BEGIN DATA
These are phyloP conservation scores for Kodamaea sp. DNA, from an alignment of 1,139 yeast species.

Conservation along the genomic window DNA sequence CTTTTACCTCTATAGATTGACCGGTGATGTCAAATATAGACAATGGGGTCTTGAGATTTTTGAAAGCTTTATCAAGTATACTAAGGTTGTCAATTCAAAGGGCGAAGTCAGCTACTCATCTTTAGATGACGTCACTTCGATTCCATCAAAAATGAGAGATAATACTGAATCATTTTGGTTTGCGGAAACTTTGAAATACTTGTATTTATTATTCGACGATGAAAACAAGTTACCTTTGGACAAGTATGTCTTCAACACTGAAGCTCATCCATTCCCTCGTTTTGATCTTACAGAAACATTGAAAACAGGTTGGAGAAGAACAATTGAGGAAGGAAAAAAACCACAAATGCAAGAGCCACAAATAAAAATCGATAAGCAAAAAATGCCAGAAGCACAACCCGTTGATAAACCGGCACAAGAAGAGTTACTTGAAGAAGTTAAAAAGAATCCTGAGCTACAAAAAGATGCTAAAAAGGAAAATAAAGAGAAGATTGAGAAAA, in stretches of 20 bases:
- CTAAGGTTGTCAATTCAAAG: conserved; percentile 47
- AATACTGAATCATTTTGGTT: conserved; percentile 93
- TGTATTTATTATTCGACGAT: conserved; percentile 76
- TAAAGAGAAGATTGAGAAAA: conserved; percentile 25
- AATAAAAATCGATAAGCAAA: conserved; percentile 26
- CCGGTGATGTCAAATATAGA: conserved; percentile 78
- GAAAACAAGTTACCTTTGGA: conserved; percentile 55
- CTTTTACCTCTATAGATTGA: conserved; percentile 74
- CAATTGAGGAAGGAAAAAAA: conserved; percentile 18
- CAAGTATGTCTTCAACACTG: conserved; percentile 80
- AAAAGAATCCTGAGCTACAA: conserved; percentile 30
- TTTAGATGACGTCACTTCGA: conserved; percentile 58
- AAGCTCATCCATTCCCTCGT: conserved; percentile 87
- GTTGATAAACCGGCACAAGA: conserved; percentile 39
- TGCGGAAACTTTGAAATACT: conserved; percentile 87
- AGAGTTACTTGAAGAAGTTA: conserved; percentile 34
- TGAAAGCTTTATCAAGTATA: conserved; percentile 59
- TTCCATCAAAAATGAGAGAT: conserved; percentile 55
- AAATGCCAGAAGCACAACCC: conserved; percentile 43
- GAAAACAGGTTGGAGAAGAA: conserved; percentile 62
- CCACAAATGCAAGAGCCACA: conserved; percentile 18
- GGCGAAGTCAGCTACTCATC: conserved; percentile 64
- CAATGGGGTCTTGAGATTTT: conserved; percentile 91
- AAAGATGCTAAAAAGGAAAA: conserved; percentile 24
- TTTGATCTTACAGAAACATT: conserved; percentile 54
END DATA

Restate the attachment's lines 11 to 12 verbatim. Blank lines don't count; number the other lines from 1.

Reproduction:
- CAATTGAGGAAGGAAAAAAA: conserved; percentile 18
- CAAGTATGTCTTCAACACTG: conserved; percentile 80